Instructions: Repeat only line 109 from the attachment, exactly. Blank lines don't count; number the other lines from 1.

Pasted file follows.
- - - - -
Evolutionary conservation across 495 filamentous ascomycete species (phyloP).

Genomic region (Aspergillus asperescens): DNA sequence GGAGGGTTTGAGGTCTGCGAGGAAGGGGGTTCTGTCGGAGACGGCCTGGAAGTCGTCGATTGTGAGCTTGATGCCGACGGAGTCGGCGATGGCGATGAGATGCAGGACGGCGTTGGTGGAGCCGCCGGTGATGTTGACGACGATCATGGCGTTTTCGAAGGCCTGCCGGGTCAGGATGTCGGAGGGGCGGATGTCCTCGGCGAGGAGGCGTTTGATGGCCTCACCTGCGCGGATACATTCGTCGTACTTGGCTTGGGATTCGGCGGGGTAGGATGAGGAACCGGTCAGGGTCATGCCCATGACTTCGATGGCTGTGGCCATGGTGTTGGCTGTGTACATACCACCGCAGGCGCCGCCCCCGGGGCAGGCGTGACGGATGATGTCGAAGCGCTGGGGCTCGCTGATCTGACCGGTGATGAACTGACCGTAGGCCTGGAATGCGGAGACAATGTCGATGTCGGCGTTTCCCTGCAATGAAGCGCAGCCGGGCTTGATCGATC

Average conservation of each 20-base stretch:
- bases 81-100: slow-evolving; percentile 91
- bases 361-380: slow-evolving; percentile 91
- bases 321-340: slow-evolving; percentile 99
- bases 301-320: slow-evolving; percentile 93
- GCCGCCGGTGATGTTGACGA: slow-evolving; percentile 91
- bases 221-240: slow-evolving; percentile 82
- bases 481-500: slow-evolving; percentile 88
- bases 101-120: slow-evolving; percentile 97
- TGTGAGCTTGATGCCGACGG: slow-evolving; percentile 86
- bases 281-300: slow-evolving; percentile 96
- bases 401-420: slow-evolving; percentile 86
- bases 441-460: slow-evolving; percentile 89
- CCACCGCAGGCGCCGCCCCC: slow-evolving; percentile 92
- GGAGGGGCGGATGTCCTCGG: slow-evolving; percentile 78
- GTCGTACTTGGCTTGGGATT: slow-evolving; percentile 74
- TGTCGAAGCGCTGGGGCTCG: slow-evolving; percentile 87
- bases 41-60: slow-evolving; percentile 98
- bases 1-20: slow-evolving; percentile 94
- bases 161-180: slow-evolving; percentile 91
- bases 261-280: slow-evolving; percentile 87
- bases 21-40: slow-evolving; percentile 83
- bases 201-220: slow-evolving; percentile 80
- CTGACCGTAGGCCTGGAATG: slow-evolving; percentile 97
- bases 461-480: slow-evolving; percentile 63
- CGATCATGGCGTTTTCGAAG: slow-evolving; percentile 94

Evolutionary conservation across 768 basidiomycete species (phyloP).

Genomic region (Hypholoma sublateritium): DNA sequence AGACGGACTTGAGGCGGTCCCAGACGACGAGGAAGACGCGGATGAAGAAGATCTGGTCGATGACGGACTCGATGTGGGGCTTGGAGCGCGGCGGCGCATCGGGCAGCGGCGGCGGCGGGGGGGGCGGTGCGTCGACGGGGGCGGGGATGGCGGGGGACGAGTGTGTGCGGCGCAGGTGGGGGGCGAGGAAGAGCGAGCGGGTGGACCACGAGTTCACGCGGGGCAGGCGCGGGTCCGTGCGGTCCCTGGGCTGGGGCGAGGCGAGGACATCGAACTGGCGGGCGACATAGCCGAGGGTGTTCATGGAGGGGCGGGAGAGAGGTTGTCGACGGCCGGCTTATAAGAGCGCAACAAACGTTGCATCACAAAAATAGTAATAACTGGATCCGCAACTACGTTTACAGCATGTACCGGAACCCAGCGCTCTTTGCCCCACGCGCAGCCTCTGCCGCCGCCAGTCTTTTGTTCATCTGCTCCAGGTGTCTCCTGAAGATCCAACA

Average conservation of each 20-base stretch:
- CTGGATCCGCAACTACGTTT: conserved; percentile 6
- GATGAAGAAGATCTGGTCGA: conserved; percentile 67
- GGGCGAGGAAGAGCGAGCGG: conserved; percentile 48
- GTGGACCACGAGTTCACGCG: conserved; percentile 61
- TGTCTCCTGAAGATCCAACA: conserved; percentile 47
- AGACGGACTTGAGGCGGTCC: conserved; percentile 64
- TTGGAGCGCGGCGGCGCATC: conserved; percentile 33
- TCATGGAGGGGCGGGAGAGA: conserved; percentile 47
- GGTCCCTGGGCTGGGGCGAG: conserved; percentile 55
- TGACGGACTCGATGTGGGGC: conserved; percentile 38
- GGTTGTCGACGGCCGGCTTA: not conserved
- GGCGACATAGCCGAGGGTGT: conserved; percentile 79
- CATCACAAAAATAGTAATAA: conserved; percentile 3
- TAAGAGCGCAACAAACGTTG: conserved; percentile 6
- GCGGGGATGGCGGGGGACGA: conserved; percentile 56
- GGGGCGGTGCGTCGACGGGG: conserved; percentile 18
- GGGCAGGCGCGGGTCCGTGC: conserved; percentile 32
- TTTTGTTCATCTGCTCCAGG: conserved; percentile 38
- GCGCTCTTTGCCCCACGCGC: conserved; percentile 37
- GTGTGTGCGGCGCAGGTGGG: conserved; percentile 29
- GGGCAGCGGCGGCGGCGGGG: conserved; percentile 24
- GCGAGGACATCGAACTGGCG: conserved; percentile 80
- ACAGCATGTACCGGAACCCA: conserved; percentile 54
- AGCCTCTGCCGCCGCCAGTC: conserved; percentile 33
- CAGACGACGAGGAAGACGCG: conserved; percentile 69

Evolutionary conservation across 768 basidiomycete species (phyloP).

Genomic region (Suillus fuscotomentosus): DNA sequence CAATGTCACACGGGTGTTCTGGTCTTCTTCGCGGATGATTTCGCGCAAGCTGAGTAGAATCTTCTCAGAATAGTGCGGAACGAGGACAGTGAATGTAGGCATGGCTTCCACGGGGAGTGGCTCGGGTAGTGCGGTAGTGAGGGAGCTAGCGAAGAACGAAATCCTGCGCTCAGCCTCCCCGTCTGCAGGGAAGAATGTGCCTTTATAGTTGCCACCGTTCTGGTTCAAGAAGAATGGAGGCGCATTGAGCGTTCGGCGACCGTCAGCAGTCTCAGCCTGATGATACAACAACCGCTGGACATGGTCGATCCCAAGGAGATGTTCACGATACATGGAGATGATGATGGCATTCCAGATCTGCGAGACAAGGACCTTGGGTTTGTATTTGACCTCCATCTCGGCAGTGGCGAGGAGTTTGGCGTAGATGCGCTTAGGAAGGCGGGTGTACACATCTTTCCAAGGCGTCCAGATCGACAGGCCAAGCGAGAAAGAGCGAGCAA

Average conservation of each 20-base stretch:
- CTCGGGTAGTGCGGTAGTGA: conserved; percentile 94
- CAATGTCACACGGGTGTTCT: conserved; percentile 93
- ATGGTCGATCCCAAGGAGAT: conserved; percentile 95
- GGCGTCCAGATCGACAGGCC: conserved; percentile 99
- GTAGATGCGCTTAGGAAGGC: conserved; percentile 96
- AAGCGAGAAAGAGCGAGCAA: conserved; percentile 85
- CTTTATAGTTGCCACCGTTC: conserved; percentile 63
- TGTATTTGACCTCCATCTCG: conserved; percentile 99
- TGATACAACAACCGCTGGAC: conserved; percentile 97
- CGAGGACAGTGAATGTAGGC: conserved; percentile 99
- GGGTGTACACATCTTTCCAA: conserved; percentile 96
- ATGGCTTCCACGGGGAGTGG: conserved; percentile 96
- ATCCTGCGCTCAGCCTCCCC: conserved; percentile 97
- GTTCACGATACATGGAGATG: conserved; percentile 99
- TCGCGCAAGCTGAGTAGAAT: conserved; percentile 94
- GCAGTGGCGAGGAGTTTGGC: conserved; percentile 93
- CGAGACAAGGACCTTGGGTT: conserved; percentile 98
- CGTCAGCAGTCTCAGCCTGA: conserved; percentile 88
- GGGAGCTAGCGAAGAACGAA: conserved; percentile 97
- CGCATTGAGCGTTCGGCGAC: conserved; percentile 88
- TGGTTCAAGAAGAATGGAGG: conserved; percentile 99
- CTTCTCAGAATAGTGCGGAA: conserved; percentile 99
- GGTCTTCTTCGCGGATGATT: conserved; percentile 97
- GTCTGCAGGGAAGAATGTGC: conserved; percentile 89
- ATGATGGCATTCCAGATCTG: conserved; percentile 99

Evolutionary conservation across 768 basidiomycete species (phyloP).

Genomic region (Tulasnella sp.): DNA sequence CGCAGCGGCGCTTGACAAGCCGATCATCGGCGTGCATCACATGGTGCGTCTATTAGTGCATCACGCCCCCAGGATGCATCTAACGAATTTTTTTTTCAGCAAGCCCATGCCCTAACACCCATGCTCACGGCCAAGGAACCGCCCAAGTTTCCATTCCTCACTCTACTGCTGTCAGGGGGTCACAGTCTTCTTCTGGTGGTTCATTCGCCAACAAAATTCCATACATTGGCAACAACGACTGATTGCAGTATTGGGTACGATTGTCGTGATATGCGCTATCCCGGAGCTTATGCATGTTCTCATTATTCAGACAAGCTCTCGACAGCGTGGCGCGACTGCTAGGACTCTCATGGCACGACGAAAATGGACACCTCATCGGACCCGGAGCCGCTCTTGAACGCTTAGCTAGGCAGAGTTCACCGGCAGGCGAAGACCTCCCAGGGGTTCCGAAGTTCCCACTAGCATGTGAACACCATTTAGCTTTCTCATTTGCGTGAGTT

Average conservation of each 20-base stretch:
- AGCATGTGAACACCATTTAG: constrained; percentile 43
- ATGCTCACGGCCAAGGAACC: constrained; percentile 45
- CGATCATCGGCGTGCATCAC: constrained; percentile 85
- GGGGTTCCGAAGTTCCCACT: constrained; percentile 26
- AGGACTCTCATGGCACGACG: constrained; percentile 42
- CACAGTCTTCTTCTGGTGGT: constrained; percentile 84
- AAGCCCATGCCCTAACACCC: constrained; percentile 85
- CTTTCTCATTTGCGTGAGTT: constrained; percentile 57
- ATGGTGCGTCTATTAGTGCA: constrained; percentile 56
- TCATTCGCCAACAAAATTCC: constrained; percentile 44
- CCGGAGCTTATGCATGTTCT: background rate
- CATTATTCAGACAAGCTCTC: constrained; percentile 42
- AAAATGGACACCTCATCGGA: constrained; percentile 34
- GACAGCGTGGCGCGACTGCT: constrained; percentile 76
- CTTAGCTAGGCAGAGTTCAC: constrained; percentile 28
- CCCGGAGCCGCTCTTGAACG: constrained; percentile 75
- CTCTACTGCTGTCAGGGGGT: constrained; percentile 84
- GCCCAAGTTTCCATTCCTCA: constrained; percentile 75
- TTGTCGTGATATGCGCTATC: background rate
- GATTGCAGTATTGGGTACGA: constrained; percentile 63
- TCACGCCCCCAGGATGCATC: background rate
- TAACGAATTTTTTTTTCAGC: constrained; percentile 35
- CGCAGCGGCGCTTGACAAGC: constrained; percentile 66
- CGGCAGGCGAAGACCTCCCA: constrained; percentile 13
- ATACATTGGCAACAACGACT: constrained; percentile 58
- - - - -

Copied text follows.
- TAACGAATTTTTTTTTCAGC: constrained; percentile 35